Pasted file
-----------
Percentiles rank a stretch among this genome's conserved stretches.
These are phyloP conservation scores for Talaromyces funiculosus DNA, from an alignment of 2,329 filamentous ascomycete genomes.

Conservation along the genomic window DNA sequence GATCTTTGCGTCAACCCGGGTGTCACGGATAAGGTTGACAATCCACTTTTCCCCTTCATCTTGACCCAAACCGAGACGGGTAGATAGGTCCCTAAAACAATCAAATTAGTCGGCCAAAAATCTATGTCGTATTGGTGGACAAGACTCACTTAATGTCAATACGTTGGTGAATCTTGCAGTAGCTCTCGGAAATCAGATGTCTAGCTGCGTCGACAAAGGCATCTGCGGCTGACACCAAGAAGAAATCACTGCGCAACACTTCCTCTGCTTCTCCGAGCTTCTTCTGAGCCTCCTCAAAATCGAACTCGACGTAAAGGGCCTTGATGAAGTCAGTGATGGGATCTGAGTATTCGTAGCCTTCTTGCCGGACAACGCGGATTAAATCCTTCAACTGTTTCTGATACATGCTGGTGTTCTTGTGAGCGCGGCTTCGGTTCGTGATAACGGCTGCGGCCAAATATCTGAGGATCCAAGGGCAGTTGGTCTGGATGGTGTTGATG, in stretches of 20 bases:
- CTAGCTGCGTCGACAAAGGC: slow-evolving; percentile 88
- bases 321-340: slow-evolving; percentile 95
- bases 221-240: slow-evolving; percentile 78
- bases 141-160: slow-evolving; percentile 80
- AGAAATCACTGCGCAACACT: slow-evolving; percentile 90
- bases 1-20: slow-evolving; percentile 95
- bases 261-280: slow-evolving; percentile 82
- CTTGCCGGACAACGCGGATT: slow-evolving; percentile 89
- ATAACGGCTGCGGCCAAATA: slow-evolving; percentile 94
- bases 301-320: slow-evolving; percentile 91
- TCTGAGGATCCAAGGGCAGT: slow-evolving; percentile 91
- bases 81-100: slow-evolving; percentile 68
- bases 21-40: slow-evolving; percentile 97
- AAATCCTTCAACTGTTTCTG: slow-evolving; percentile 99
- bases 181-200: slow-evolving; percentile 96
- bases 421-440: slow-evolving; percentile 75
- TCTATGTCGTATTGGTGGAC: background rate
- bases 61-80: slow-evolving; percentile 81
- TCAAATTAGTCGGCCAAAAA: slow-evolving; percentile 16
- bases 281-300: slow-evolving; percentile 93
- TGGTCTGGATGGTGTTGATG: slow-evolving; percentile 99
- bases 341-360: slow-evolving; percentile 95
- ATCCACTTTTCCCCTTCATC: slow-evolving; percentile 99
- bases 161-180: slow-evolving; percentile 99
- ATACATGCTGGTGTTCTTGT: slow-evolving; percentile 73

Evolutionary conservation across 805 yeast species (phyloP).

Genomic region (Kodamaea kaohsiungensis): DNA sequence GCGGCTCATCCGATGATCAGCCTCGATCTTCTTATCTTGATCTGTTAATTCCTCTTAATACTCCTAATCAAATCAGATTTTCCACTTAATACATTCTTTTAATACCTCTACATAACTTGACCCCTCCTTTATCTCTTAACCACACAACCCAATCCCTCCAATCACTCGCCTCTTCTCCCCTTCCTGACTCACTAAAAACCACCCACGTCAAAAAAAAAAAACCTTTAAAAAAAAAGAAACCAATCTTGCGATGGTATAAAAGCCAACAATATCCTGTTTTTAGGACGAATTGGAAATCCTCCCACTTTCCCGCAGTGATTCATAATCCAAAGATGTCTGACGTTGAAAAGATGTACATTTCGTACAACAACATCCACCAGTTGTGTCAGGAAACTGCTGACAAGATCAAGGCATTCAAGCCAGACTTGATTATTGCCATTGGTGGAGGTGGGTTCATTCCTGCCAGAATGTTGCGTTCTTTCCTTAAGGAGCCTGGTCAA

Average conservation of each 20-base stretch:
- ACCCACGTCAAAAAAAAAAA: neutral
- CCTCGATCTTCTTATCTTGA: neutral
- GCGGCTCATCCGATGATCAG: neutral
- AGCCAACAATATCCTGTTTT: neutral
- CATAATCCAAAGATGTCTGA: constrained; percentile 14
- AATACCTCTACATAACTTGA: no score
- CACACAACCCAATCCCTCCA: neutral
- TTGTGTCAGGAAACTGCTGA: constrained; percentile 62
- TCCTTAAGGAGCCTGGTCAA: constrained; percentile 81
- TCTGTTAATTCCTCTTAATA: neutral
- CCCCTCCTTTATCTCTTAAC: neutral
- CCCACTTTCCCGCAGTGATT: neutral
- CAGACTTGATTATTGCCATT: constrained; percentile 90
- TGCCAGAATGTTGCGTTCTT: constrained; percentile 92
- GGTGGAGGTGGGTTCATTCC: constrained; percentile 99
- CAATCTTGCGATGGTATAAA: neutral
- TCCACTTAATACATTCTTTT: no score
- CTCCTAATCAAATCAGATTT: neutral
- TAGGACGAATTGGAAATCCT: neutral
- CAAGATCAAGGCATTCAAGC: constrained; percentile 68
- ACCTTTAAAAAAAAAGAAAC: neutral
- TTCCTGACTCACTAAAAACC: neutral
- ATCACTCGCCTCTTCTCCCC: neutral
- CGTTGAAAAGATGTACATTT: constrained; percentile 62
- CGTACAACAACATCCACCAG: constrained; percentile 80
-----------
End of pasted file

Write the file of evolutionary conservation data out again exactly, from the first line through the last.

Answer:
Percentiles rank a stretch among this genome's conserved stretches.
These are phyloP conservation scores for Talaromyces funiculosus DNA, from an alignment of 2,329 filamentous ascomycete genomes.

Conservation along the genomic window DNA sequence GATCTTTGCGTCAACCCGGGTGTCACGGATAAGGTTGACAATCCACTTTTCCCCTTCATCTTGACCCAAACCGAGACGGGTAGATAGGTCCCTAAAACAATCAAATTAGTCGGCCAAAAATCTATGTCGTATTGGTGGACAAGACTCACTTAATGTCAATACGTTGGTGAATCTTGCAGTAGCTCTCGGAAATCAGATGTCTAGCTGCGTCGACAAAGGCATCTGCGGCTGACACCAAGAAGAAATCACTGCGCAACACTTCCTCTGCTTCTCCGAGCTTCTTCTGAGCCTCCTCAAAATCGAACTCGACGTAAAGGGCCTTGATGAAGTCAGTGATGGGATCTGAGTATTCGTAGCCTTCTTGCCGGACAACGCGGATTAAATCCTTCAACTGTTTCTGATACATGCTGGTGTTCTTGTGAGCGCGGCTTCGGTTCGTGATAACGGCTGCGGCCAAATATCTGAGGATCCAAGGGCAGTTGGTCTGGATGGTGTTGATG, in stretches of 20 bases:
- CTAGCTGCGTCGACAAAGGC: slow-evolving; percentile 88
- bases 321-340: slow-evolving; percentile 95
- bases 221-240: slow-evolving; percentile 78
- bases 141-160: slow-evolving; percentile 80
- AGAAATCACTGCGCAACACT: slow-evolving; percentile 90
- bases 1-20: slow-evolving; percentile 95
- bases 261-280: slow-evolving; percentile 82
- CTTGCCGGACAACGCGGATT: slow-evolving; percentile 89
- ATAACGGCTGCGGCCAAATA: slow-evolving; percentile 94
- bases 301-320: slow-evolving; percentile 91
- TCTGAGGATCCAAGGGCAGT: slow-evolving; percentile 91
- bases 81-100: slow-evolving; percentile 68
- bases 21-40: slow-evolving; percentile 97
- AAATCCTTCAACTGTTTCTG: slow-evolving; percentile 99
- bases 181-200: slow-evolving; percentile 96
- bases 421-440: slow-evolving; percentile 75
- TCTATGTCGTATTGGTGGAC: background rate
- bases 61-80: slow-evolving; percentile 81
- TCAAATTAGTCGGCCAAAAA: slow-evolving; percentile 16
- bases 281-300: slow-evolving; percentile 93
- TGGTCTGGATGGTGTTGATG: slow-evolving; percentile 99
- bases 341-360: slow-evolving; percentile 95
- ATCCACTTTTCCCCTTCATC: slow-evolving; percentile 99
- bases 161-180: slow-evolving; percentile 99
- ATACATGCTGGTGTTCTTGT: slow-evolving; percentile 73

Evolutionary conservation across 805 yeast species (phyloP).

Genomic region (Kodamaea kaohsiungensis): DNA sequence GCGGCTCATCCGATGATCAGCCTCGATCTTCTTATCTTGATCTGTTAATTCCTCTTAATACTCCTAATCAAATCAGATTTTCCACTTAATACATTCTTTTAATACCTCTACATAACTTGACCCCTCCTTTATCTCTTAACCACACAACCCAATCCCTCCAATCACTCGCCTCTTCTCCCCTTCCTGACTCACTAAAAACCACCCACGTCAAAAAAAAAAAACCTTTAAAAAAAAAGAAACCAATCTTGCGATGGTATAAAAGCCAACAATATCCTGTTTTTAGGACGAATTGGAAATCCTCCCACTTTCCCGCAGTGATTCATAATCCAAAGATGTCTGACGTTGAAAAGATGTACATTTCGTACAACAACATCCACCAGTTGTGTCAGGAAACTGCTGACAAGATCAAGGCATTCAAGCCAGACTTGATTATTGCCATTGGTGGAGGTGGGTTCATTCCTGCCAGAATGTTGCGTTCTTTCCTTAAGGAGCCTGGTCAA

Average conservation of each 20-base stretch:
- ACCCACGTCAAAAAAAAAAA: neutral
- CCTCGATCTTCTTATCTTGA: neutral
- GCGGCTCATCCGATGATCAG: neutral
- AGCCAACAATATCCTGTTTT: neutral
- CATAATCCAAAGATGTCTGA: constrained; percentile 14
- AATACCTCTACATAACTTGA: no score
- CACACAACCCAATCCCTCCA: neutral
- TTGTGTCAGGAAACTGCTGA: constrained; percentile 62
- TCCTTAAGGAGCCTGGTCAA: constrained; percentile 81
- TCTGTTAATTCCTCTTAATA: neutral
- CCCCTCCTTTATCTCTTAAC: neutral
- CCCACTTTCCCGCAGTGATT: neutral
- CAGACTTGATTATTGCCATT: constrained; percentile 90
- TGCCAGAATGTTGCGTTCTT: constrained; percentile 92
- GGTGGAGGTGGGTTCATTCC: constrained; percentile 99
- CAATCTTGCGATGGTATAAA: neutral
- TCCACTTAATACATTCTTTT: no score
- CTCCTAATCAAATCAGATTT: neutral
- TAGGACGAATTGGAAATCCT: neutral
- CAAGATCAAGGCATTCAAGC: constrained; percentile 68
- ACCTTTAAAAAAAAAGAAAC: neutral
- TTCCTGACTCACTAAAAACC: neutral
- ATCACTCGCCTCTTCTCCCC: neutral
- CGTTGAAAAGATGTACATTT: constrained; percentile 62
- CGTACAACAACATCCACCAG: constrained; percentile 80